I’d be hard-pressed to find anyone who hasn’t seen at least one film in the current Marvel Cinematic Universe (well, I know one person who has stalwartly refused to watch any of the movies, and even he uses the Captain America “I understood that reference” with ironic aplomb).
The Marvel Cinematic Universe — or MCU, a place where the women run in wedge boots and roundhouse kick in high heels — has become the Paul Lynde in the Hollywood Squares of pop culture since 2008, when Marvel Studios put out a movie about a second-tier-Silver Age-of-Comics industrialist playboy whose companies sells arms (in THAT recession, during THAT war).
Before the MCU as we know it — a place where there’s room for more than one black friend with access to super technology — there were other Marvel films, which were made through various studios’ piecemeal acquisition to the rights of big(ger) Marvel superheroes. Sony had a good run with Spider-Man, and Fox had success with X-Men and…something else with Fantastic Four.
The movies made a decent amount of money, but they didn’t reap the benefits of Kevin Feige’s release phase strategy and overall box-office luck. (Plus, some of them just really sucked. Bad things come in threes, like Spider-Man 3 and X-Men 3.)
Eventually, Sony succumbed to the siren song and made a deal with Marvel Studios for use of Spider-Man, which revitalized interest in a new generation of moviegoers who were not easily impressed with Toby Maguire’s dull inoffensiveness (sorry not sorry); Fox held out by wringing their Marvel property dry in order to compete for some of the MCU fans’ attention, resulting in some misses (oh, the irony of X-Men: Apocalyse making a meta joke about the third movie being awful).
So now we’re at the point where Disney has swiftly acquired 21st Century Fox –unfortunately, this does not mean that that Fox News anchors will be replaced with extras from the Mos Eisley cantina. It DOES mean that in addition to having the entire Star Wars universe in its pocket, Disney now has access to the X-Men and Fantastic Four — which is their own metaphorical box office Infinity Gauntlet. What does this particularly mean for future installments in the MCU, a place where Eastern European redheads gradually lose their accents?
Well, in Phase Three we still have two movies to come (Captain Marvel and an Untitled Avengers Movie that Should’ve Been Called Avengers: Assemble if not for those Emma Peel-Related Copywright Issues in the UK), and in Phases To Come there is still another Spidey movie (Spider-Man: Marvel Studios :: kid a rich mom doesn’t know what to do with: boarding school that produces Henry Cavills) and Guardians of the Galaxy Vol. 3 (Adam Warlock, is that you showing up late to the Infinity Wars plot?).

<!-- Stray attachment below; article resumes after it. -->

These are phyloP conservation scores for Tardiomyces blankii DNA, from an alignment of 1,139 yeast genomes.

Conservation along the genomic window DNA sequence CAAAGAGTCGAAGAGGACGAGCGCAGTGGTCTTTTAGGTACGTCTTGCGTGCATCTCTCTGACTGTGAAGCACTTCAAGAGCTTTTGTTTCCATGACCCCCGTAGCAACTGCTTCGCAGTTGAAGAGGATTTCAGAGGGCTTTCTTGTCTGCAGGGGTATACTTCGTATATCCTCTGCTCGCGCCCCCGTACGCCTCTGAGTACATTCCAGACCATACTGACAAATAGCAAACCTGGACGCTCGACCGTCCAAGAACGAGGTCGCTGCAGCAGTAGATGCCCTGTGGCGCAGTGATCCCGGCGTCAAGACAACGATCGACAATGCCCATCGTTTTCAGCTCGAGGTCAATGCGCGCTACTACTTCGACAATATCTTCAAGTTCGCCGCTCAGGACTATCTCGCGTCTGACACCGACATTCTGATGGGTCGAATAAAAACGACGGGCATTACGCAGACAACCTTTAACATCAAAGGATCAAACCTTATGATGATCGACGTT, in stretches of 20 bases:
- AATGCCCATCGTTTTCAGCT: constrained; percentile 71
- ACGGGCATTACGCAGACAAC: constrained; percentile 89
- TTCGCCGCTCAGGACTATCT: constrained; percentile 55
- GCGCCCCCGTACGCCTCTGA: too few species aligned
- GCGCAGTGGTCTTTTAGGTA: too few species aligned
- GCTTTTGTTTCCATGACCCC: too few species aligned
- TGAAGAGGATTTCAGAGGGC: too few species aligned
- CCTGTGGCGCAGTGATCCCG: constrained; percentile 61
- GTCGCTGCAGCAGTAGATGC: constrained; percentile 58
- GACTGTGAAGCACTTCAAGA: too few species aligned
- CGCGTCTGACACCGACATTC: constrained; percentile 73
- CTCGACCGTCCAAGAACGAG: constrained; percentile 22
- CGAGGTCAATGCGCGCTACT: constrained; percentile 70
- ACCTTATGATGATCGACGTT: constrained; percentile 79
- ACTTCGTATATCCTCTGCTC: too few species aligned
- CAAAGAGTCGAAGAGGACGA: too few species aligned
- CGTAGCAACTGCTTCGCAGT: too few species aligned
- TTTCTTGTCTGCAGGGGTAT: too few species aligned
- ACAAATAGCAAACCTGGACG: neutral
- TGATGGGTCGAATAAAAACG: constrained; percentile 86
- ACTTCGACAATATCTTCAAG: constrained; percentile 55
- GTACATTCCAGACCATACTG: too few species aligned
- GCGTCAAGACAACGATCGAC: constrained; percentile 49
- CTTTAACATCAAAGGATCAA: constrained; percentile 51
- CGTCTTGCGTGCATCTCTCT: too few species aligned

Assuming Marvel plans to incorporate their newly acquired property into yet another multi-year strategy, I can the following fresh starts happening:
- Since Fox put Hugh Jackman to bed with Logan, we need a new Wolverine and there’s a an opportunity here to do a film reboot of the X-Men franchise. Since the first (and only) origin movie was released in 1999, this acquisition is a great opportunity to consider retelling the X-Men story in the MCU context, and it won’t exasperate fans who have been watching superhero movies for the past few decades. The film based on the Dark Phoenix Saga (which Fox had in play prior to the acquisition) is still slated for February 2019, so it’d make sense to wait until they complete the next phase of their movies (which needs another Black Panther movie for the culture. FOR THE CULTURE).
- Fantastic Four has been…well, less than fantastic. Both iterations suffered from Susan Storm wig issues, made poor use of arguably one of the best Marvel super villains — the list goes on. Now that Marvel has perfected the formula of reviving interest in mediocre properties, they can really do an amazing job with a third reboot.
- Two words: SECRET WARS. (If you’re not familiar with the storyline, it’s all over the internet.) This is the easiest way to thread the new acquisitions in with the current universe, and it’s also a fan geek favorite. It’s also already rumored that MCU Phase Four will set this up.
And I’ll make one exception to the fresh start: if Captain America doesn’t survive Thanos’ wrath (look, we KNOW he’s only mostly dead) in the next movie, then perhaps Chris Evans can don Johnny Storm’s skin-tight unitard for old times’ sake.